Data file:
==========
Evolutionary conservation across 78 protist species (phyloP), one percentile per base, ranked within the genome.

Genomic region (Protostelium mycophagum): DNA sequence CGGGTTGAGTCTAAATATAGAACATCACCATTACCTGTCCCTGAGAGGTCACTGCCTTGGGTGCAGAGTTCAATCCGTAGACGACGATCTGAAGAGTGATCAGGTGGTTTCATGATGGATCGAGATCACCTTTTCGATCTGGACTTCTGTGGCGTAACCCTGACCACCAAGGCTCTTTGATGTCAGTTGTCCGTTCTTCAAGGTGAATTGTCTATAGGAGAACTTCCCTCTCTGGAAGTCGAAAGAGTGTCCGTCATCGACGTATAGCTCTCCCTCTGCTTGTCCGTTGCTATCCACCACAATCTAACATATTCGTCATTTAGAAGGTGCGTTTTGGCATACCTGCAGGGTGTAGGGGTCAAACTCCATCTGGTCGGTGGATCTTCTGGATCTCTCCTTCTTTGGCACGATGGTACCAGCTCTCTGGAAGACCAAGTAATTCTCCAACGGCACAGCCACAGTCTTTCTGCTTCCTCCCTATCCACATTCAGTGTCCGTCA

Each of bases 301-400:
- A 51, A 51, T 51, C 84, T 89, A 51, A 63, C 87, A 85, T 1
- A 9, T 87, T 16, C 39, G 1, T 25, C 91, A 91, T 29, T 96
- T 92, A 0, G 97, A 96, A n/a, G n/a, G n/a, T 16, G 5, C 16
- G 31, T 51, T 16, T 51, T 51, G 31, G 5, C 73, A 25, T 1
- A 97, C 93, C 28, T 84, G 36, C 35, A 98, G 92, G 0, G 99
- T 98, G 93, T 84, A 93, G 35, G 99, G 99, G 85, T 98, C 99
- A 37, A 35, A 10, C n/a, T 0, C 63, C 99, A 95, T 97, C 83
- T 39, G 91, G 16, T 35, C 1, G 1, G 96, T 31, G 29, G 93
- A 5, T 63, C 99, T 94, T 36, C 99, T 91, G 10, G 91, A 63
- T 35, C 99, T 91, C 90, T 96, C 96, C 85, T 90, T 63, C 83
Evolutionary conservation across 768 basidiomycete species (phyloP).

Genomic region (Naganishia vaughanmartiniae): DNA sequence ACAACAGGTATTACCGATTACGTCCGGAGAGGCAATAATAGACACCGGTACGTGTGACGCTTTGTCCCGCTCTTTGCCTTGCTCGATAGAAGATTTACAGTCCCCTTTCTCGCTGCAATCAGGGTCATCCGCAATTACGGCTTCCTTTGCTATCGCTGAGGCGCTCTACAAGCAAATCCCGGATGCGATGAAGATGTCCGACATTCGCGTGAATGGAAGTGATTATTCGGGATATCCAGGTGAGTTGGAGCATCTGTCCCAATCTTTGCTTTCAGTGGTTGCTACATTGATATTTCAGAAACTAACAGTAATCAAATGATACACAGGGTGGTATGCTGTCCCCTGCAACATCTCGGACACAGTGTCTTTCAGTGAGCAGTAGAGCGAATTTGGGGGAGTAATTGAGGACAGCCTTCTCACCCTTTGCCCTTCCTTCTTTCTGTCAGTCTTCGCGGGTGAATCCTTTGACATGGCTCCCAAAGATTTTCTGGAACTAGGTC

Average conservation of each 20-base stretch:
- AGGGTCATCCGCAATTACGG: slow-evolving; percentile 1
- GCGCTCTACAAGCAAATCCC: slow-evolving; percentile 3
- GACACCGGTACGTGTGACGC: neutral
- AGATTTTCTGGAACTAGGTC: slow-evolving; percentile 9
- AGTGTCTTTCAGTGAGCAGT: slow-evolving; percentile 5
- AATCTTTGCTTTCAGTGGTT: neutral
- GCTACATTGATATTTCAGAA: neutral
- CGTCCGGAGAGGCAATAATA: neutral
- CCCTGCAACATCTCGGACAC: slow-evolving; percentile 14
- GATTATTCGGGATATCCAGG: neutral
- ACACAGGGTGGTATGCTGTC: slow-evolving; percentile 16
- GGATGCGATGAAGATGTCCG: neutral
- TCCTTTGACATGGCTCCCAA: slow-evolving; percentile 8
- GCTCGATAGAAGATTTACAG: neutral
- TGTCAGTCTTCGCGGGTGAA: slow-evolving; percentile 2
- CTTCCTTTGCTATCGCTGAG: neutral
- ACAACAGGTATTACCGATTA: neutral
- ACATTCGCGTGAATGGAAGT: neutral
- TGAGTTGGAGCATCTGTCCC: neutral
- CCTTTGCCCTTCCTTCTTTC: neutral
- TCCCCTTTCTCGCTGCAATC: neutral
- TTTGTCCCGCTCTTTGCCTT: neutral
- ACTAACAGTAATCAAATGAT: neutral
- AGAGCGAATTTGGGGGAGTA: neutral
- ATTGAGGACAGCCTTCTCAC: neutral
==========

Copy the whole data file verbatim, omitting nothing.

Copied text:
Evolutionary conservation across 78 protist species (phyloP), one percentile per base, ranked within the genome.

Genomic region (Protostelium mycophagum): DNA sequence CGGGTTGAGTCTAAATATAGAACATCACCATTACCTGTCCCTGAGAGGTCACTGCCTTGGGTGCAGAGTTCAATCCGTAGACGACGATCTGAAGAGTGATCAGGTGGTTTCATGATGGATCGAGATCACCTTTTCGATCTGGACTTCTGTGGCGTAACCCTGACCACCAAGGCTCTTTGATGTCAGTTGTCCGTTCTTCAAGGTGAATTGTCTATAGGAGAACTTCCCTCTCTGGAAGTCGAAAGAGTGTCCGTCATCGACGTATAGCTCTCCCTCTGCTTGTCCGTTGCTATCCACCACAATCTAACATATTCGTCATTTAGAAGGTGCGTTTTGGCATACCTGCAGGGTGTAGGGGTCAAACTCCATCTGGTCGGTGGATCTTCTGGATCTCTCCTTCTTTGGCACGATGGTACCAGCTCTCTGGAAGACCAAGTAATTCTCCAACGGCACAGCCACAGTCTTTCTGCTTCCTCCCTATCCACATTCAGTGTCCGTCA

Each of bases 301-400:
- A 51, A 51, T 51, C 84, T 89, A 51, A 63, C 87, A 85, T 1
- A 9, T 87, T 16, C 39, G 1, T 25, C 91, A 91, T 29, T 96
- T 92, A 0, G 97, A 96, A n/a, G n/a, G n/a, T 16, G 5, C 16
- G 31, T 51, T 16, T 51, T 51, G 31, G 5, C 73, A 25, T 1
- A 97, C 93, C 28, T 84, G 36, C 35, A 98, G 92, G 0, G 99
- T 98, G 93, T 84, A 93, G 35, G 99, G 99, G 85, T 98, C 99
- A 37, A 35, A 10, C n/a, T 0, C 63, C 99, A 95, T 97, C 83
- T 39, G 91, G 16, T 35, C 1, G 1, G 96, T 31, G 29, G 93
- A 5, T 63, C 99, T 94, T 36, C 99, T 91, G 10, G 91, A 63
- T 35, C 99, T 91, C 90, T 96, C 96, C 85, T 90, T 63, C 83
Evolutionary conservation across 768 basidiomycete species (phyloP).

Genomic region (Naganishia vaughanmartiniae): DNA sequence ACAACAGGTATTACCGATTACGTCCGGAGAGGCAATAATAGACACCGGTACGTGTGACGCTTTGTCCCGCTCTTTGCCTTGCTCGATAGAAGATTTACAGTCCCCTTTCTCGCTGCAATCAGGGTCATCCGCAATTACGGCTTCCTTTGCTATCGCTGAGGCGCTCTACAAGCAAATCCCGGATGCGATGAAGATGTCCGACATTCGCGTGAATGGAAGTGATTATTCGGGATATCCAGGTGAGTTGGAGCATCTGTCCCAATCTTTGCTTTCAGTGGTTGCTACATTGATATTTCAGAAACTAACAGTAATCAAATGATACACAGGGTGGTATGCTGTCCCCTGCAACATCTCGGACACAGTGTCTTTCAGTGAGCAGTAGAGCGAATTTGGGGGAGTAATTGAGGACAGCCTTCTCACCCTTTGCCCTTCCTTCTTTCTGTCAGTCTTCGCGGGTGAATCCTTTGACATGGCTCCCAAAGATTTTCTGGAACTAGGTC

Average conservation of each 20-base stretch:
- AGGGTCATCCGCAATTACGG: slow-evolving; percentile 1
- GCGCTCTACAAGCAAATCCC: slow-evolving; percentile 3
- GACACCGGTACGTGTGACGC: neutral
- AGATTTTCTGGAACTAGGTC: slow-evolving; percentile 9
- AGTGTCTTTCAGTGAGCAGT: slow-evolving; percentile 5
- AATCTTTGCTTTCAGTGGTT: neutral
- GCTACATTGATATTTCAGAA: neutral
- CGTCCGGAGAGGCAATAATA: neutral
- CCCTGCAACATCTCGGACAC: slow-evolving; percentile 14
- GATTATTCGGGATATCCAGG: neutral
- ACACAGGGTGGTATGCTGTC: slow-evolving; percentile 16
- GGATGCGATGAAGATGTCCG: neutral
- TCCTTTGACATGGCTCCCAA: slow-evolving; percentile 8
- GCTCGATAGAAGATTTACAG: neutral
- TGTCAGTCTTCGCGGGTGAA: slow-evolving; percentile 2
- CTTCCTTTGCTATCGCTGAG: neutral
- ACAACAGGTATTACCGATTA: neutral
- ACATTCGCGTGAATGGAAGT: neutral
- TGAGTTGGAGCATCTGTCCC: neutral
- CCTTTGCCCTTCCTTCTTTC: neutral
- TCCCCTTTCTCGCTGCAATC: neutral
- TTTGTCCCGCTCTTTGCCTT: neutral
- ACTAACAGTAATCAAATGAT: neutral
- AGAGCGAATTTGGGGGAGTA: neutral
- ATTGAGGACAGCCTTCTCAC: neutral